Be careful cleaning the cylinder head and barrel. Use something soft so you don't scratch the mating surfaces.
Pete
sounds good!

one last thing - before even trying to take the head off or using a sealer, i wanna try tightening all bolts, it's been a while since i've done so, but the marks i made with paint are still there so the bolts didn't loosen up any.

should i just try to torque all of them to spec? or should i loosen them a bit and the torque down again? i've seen some people on forums advising to loosen them first - others saying if you loosen them and re-tighten them might make things even worse.
 

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Los re torquing bolts depends on a few things.
If the bolts were put in with antisieze then it is often ok to just re tension them.
If they were put in dry then they often sieze in the threads and will give a false reading.
I suggest checking the torque settings first, see if they move.
Gaskets can flatten with age or vibration, you may get away with it for a short while, but as the gasket is already leaking it will most likely keep on doing so.
Be careful. Bolts that are stuck in the threads can snap very easily. Go steady and if they don't move with the right torque setting try backing off a little first.
The last thing you want is a snapped head bolt.
Pete
 

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Discussion Starter · #15 ·
Los re torquing bolts depends on a few things.
If the bolts were put in with antisieze then it is often ok to just re tension them.
If they were put in dry then they often sieze in the threads and will give a false reading.
I suggest checking the torque settings first, see if they move.
Gaskets can flatten with age or vibration, you may get away with it for a short while, but as the gasket is already leaking it will most likely keep on doing so.
Be careful. Bolts that are stuck in the threads can snap very easily. Go steady and if they don't move with the right torque setting try backing off a little first.
The last thing you want is a snapped head bolt.
Pete
Hey man, so i noticed my right side head bolt was a bit loose, at 50nm it screwd in a bit.

Now my issue is with all the other headbolts. My torque wrench cant reach em. I can only reach with a normal spanner.

Im gonna do it by feel and be very careful not to overdo.

But im guessing on head bolts a torque wrench is almost a must right? How do people reach in such tight spots with their torque wrench?

Pretty sure these bolts have antisize in them, they go in wayyy too smooth to be put in dry for 20 plus years
 

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Discussion Starter · #16 ·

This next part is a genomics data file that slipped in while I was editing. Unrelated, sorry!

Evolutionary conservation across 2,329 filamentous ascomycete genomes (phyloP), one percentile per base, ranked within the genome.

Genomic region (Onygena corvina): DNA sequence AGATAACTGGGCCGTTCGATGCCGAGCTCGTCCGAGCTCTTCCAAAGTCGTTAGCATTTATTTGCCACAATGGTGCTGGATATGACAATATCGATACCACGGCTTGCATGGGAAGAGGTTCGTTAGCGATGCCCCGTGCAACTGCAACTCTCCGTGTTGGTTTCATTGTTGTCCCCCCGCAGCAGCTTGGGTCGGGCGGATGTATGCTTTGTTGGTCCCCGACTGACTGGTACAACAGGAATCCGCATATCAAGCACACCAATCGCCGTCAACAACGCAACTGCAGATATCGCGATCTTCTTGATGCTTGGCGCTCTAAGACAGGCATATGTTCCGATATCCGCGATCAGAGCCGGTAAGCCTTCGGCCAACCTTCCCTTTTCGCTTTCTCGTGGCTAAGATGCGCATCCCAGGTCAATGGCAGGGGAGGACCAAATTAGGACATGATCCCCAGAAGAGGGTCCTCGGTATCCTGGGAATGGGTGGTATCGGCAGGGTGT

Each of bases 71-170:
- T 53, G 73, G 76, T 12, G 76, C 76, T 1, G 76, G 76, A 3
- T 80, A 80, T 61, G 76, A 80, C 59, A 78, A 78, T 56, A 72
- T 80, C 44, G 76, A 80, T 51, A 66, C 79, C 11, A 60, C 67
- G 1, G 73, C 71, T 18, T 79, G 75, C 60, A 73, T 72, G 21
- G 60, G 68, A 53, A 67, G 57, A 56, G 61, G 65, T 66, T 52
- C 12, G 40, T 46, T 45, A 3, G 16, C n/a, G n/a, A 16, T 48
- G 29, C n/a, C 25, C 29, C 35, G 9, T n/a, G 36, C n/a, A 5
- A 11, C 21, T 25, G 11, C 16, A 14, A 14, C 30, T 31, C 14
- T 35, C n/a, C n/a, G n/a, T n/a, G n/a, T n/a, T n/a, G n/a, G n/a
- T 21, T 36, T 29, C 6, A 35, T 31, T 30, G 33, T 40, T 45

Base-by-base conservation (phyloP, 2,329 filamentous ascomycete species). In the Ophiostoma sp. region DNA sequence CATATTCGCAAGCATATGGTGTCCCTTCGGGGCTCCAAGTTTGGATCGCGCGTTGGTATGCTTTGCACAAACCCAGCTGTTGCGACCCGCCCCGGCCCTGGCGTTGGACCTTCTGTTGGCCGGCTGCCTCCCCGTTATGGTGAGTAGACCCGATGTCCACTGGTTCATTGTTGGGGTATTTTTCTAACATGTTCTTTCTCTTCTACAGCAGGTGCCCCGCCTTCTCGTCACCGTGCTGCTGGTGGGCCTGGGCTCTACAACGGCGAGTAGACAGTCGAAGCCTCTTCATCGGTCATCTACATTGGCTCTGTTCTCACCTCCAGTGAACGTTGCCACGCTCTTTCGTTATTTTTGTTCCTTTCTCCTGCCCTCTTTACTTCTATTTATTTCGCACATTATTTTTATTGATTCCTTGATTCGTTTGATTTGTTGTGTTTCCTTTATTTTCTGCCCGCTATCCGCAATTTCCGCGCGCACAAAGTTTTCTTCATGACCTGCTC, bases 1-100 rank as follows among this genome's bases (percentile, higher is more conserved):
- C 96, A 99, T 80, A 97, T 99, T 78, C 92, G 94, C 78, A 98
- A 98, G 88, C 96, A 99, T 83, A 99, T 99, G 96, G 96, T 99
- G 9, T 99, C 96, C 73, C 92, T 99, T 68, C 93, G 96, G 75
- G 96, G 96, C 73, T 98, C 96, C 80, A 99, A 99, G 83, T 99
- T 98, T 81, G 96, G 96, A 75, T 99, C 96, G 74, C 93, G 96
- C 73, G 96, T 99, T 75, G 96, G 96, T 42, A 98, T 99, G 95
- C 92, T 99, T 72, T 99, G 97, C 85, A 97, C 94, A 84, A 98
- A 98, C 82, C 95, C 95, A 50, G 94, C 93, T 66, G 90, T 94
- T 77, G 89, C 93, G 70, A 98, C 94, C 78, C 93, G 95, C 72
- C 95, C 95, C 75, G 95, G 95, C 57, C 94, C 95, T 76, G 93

After much trying and taking off parts, i managed to tighten all the head screws and nuts, they were all a bit loose. No idea on the torque i got on them and my torque wrench could only reach one bolt.

Will see what happens next ride.
 

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Good luck Los, hope it all goes well and that the gasket holds.
If you can get a feel for how tight a properly torqued bolt is, it is not too hard to use a spanner to do the rest.
Some tight spots are reached by a universal joint on the end of the tension wrench or socket handle.
Pete
 

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Discussion Starter · #18 ·
Good luck Los, hope it all goes well and that the gasket holds.
If you can get a feel for how tight a properly torqued bolt is, it is not too hard to use a spanner to do the rest.
Some tight spots are reached by a universal joint on the end of the tension wrench or socket handle.
Pete
hey pete, sadly it didn't work and it's still leaking. looks like i'll be taking the engine apart this summer - do you recommend dropping the engine or you think i can do everything with the engine on the frame? this is probably the biggest "bike job" i've done so far - so the less components i take apart the better.

while i'm at it, are there other gasket's/o-rings etc i should replace while i'm at it? bike is old so eventually, some other stuff will give up with rubber and silicone degrading with age, so might as well do it now rather than taking the engine apart again in the near future.

and until holiday's come around, you think i should use a stop leak product (and deal with the potential side effects like clogging etc) or just leave it as is? the leak hasn't gotten worse the last 3000km